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article imageLight at night can make you fat- and diabetic

By Paul Wallis     Oct 12, 2010 in Health
Nobody expected this discovery by Ohio State University. Light at night apparently upsets the metabolism. Experiments with mice have shown a 50 per cent mass gain in environments exposed to even mild night light sources.
There’s a reason for this apparently unkind trick of the light. Normal metabolism requires sleep, and light disturbs sleep. Eating at times when they’d normally be sleeping was one of the problems for the obese mice.
The standard light and dark cycle of 16 hours light and 8 dark is the normal diurnal rhythm. Anyone who’s ever had disturbed sleep will remember vividly that feeling of disorientation afterwards.
Arguably the most disturbing thing about the study was that the mice exposed to light at night also showed levels of glucose intolerance- the precursor of diabetes. This was despite the fact that these mice were otherwise the same as the controls, and equally active.
This is one of those fundamental bits of science which often goes past unnoticed outside the field of study. It’s hugely significant. The gigantic diabetes epidemic sweeping the world has occurred at a time when huge areas of the world are brightly lit all the time.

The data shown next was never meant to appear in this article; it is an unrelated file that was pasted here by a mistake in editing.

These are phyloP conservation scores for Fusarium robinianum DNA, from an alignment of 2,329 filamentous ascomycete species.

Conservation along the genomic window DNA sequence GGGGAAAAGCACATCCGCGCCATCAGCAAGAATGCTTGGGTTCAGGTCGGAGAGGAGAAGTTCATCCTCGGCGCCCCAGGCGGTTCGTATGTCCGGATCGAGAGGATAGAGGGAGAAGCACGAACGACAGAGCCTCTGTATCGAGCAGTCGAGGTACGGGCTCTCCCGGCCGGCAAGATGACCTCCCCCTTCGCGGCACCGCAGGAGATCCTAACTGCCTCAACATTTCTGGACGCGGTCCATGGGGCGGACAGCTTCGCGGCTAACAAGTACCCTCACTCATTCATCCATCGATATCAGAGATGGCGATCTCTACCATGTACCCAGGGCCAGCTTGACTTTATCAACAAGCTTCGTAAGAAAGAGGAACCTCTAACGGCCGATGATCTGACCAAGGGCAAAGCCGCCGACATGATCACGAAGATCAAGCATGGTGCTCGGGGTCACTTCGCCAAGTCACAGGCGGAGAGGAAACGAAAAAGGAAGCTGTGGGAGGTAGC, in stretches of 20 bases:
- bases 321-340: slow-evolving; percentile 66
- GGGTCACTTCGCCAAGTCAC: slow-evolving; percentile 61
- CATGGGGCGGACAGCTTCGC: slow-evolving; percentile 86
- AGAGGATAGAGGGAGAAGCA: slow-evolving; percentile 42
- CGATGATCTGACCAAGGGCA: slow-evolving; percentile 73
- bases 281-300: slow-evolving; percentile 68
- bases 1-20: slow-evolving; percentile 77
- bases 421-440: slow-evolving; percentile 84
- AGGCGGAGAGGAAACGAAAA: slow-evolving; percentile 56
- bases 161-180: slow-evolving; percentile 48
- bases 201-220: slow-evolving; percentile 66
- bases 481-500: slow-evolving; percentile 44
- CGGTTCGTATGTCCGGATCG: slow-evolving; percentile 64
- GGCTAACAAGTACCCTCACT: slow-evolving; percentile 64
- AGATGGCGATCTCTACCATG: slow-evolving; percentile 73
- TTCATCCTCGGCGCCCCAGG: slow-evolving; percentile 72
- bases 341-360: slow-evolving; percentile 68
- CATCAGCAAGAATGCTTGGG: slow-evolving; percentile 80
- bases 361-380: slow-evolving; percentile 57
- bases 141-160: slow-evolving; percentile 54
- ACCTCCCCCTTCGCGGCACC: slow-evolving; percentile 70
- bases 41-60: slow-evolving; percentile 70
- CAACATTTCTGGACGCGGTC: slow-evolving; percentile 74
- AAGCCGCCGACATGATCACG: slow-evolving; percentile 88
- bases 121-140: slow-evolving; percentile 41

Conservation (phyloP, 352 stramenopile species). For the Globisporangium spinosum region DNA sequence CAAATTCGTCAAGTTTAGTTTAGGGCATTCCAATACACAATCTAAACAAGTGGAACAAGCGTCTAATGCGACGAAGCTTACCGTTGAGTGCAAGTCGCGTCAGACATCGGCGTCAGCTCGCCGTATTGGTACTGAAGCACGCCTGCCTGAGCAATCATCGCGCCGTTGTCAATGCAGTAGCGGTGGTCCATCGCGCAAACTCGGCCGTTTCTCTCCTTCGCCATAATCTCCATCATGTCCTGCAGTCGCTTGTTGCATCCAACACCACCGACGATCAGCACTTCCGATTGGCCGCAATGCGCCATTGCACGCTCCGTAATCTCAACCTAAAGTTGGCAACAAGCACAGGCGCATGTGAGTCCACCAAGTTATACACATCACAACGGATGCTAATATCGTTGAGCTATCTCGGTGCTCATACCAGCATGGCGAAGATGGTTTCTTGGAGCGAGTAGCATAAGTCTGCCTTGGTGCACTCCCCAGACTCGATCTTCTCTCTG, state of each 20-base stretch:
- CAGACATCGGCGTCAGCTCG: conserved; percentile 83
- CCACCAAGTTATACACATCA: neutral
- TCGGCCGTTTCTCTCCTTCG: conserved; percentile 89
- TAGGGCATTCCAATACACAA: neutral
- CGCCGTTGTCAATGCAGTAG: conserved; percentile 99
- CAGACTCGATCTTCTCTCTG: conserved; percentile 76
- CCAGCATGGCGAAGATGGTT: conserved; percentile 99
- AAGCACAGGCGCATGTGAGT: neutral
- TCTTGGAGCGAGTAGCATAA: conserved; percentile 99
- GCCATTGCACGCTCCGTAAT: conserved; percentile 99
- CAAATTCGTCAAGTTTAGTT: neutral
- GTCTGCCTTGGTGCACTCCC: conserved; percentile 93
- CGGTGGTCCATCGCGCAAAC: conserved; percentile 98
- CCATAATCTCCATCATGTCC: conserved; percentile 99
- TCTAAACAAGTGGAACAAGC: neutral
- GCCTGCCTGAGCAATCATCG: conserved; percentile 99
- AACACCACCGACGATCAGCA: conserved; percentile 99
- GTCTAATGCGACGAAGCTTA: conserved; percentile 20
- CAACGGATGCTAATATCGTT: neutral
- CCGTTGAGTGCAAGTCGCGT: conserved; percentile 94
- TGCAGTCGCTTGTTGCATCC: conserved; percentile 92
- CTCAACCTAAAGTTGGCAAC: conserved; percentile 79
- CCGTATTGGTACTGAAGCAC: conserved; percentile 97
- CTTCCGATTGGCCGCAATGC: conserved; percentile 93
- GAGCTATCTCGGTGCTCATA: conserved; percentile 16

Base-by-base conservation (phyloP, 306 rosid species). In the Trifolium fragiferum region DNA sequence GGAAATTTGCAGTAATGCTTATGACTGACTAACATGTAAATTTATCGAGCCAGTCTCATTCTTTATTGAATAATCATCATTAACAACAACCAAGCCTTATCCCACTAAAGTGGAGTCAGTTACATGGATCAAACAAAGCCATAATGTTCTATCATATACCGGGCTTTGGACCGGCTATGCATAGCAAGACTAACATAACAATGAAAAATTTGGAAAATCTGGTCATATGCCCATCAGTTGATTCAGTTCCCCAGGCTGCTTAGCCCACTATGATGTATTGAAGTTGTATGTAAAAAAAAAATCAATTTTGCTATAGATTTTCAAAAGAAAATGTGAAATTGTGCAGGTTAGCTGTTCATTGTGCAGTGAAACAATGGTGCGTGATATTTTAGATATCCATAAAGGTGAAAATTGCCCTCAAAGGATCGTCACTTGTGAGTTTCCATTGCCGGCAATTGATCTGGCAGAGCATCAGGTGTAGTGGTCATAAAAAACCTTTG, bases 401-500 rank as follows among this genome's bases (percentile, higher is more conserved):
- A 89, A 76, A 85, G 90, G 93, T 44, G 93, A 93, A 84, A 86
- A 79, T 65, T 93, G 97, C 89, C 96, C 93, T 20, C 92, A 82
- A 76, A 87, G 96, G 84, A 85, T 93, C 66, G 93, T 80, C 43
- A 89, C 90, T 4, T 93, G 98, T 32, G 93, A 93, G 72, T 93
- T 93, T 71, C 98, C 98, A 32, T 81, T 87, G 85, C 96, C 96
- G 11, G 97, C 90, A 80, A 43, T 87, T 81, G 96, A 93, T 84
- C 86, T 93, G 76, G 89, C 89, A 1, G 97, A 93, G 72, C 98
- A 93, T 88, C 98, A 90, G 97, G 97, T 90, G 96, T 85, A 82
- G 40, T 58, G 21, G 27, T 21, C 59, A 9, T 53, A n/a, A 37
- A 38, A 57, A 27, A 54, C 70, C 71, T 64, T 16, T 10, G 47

Artificial light itself is a comparatively new thing in human history, and many adults have night lights. Like the Stone Age metabolism, it’s more than likely that humans haven’t yet adapted to the effects of light. In prehistoric times, light at night meant danger. Storms, fires and enemies were the main causes of light. Animals react to light at night often by avoiding it. Many are dazzled because their eyes are literally overloaded by things like car headlights.
The trouble is that mice and humans share a lot of common physical characteristics. Studies on humans are the next step, and if previous tests are anything to go by the common thread may well be reiterated. Humans do suffer when deprived of sleep, and it’s actually a form of torture. The obvious neurological effects are stress, and even weight loss. This is far more subtle.
The disruption of metabolism by different sleep patterns is well known, but if some other factor is actually impeding proper metabolism it’d explain a lot about why so many people are suffering from obesity and diabetes. It may be that the body is stressed neurologically to the extent that normal metabolism is seriously disrupted. Keep an eye on this subject, because you’ll definitely be hearing more about it.
More about Obesity, Sleep metabolic disorders, Ohio state university
 
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